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Anglican Church of Kenya

Church Family :
Based in : Kenya
Present in :
Membership : 5,000,000
Pastors :
Congregations :
Member Of :
Associate Member Of :
WCC Member Since : 1948
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The history of the Anglican Church of Kenya goes back to 1844 when the first missionaries of the CMS (Church Missionary Society) arrived in Mombasa. The Diocese of Eastern Equatorial Africa was formed in 1884, including today's Kenya, Tanzania and Uganda. The mission spread to central and western Kenya as of the year 1900. The work benefitted greatly from the East Africa Revivals in the first half of the 20th century, when mass conversions occurred. In 1927 Kenya became a diocese on its own. The first Kenyan bishops were consecrated in 1955 and in 1960 the Province of East Africa was established covering Kenya and Tanzania. The two countries became separate provinces ten years later. That same year, 1970, the first African archbishop of Kenya was installed. In 1998 the name of the province was changed to Anglican Church of Kenya.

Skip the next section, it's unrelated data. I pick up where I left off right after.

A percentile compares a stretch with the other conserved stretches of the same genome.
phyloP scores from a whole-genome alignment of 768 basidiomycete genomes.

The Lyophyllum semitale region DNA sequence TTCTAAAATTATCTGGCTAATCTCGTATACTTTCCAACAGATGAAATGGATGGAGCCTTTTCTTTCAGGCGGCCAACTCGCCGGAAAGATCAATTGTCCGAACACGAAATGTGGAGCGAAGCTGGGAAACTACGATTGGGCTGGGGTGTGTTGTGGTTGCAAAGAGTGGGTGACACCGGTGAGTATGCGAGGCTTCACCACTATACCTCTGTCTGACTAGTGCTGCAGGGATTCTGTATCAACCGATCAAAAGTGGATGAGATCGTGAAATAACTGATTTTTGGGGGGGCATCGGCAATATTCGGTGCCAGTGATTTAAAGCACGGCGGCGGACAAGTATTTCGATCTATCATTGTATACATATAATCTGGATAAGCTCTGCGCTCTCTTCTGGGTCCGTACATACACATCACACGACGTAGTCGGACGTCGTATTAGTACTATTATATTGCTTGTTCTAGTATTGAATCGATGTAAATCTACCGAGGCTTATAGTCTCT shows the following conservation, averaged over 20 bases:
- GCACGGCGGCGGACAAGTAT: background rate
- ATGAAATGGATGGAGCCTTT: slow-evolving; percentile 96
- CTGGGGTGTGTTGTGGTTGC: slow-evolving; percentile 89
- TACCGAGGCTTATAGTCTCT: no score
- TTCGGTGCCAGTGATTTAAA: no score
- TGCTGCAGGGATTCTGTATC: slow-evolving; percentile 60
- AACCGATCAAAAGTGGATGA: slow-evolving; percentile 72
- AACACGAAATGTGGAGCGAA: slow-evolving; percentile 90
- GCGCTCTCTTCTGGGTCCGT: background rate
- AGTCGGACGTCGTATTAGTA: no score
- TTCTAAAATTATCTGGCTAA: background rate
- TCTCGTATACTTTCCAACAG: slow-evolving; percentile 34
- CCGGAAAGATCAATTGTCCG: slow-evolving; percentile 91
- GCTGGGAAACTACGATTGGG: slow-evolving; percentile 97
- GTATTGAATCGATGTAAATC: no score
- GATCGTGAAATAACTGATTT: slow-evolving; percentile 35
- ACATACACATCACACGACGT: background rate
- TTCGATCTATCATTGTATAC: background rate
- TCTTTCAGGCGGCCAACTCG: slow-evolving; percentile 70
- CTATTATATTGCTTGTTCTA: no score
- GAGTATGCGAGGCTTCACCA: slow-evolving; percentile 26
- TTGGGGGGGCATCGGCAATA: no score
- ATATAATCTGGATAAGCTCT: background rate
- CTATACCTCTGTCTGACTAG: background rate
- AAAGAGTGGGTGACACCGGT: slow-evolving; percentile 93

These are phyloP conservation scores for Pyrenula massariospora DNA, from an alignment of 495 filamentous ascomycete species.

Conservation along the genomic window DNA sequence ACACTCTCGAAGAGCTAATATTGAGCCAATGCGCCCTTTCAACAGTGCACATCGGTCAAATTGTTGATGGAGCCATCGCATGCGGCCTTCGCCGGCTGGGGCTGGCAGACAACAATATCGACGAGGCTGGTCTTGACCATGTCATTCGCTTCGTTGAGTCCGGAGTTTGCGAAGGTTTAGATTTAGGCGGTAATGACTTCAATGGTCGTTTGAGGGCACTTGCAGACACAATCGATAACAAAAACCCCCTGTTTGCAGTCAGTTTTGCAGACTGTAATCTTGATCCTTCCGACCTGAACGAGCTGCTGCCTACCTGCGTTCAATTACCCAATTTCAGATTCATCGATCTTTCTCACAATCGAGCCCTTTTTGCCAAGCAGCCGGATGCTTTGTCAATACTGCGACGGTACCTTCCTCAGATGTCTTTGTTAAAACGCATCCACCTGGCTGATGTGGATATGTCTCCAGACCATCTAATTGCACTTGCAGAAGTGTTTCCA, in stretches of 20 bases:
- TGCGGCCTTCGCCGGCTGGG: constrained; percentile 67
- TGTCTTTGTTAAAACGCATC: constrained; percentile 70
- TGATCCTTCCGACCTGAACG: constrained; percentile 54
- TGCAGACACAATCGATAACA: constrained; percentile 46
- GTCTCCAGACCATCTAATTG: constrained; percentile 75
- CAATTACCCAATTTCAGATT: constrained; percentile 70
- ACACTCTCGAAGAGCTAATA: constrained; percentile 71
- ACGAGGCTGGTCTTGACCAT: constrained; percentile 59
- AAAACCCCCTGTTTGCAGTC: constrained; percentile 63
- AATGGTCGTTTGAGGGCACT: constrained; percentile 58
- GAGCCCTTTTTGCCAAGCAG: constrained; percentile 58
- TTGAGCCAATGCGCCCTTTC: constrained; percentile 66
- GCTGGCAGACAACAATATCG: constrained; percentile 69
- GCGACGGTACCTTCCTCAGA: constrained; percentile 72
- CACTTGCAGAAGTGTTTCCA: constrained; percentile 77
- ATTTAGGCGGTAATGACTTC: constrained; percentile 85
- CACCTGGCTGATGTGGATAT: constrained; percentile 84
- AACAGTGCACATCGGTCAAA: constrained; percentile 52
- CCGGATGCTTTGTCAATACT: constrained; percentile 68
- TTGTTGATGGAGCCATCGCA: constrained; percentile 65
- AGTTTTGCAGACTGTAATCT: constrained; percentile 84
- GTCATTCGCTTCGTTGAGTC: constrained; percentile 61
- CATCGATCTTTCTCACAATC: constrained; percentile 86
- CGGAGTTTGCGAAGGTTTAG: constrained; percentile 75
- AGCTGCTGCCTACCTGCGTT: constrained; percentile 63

The vision of the ACK is a strengthened Anglican Church built on the foundation of the apostolic faith in Jesus Christ with the ability to equip all God's people to face the challenges of the new millennium. Its mission is to bring all people into a living relationship with God through Jesus Christ, through preaching, teaching, healing and social transformation and enabling them to grow in faith and live life in its fullness.

The church runs many educational and other institutions, e.g. a language school for expatriate and local staff, a community development centre for orphaned and destitute children, several theological colleges and a provincial programme of theological education by extension. St Paul's United Theological Colleges (now University) in Limuru, near Nairobi, was jointly established by the Anglicans, Presbyterians and Methodists in 1954. The Church Army Africa is the evangelistic and social welfare arm of the ACK. The church has developed a five-year strategic plan which mainly focuses on evangelism and social transformation.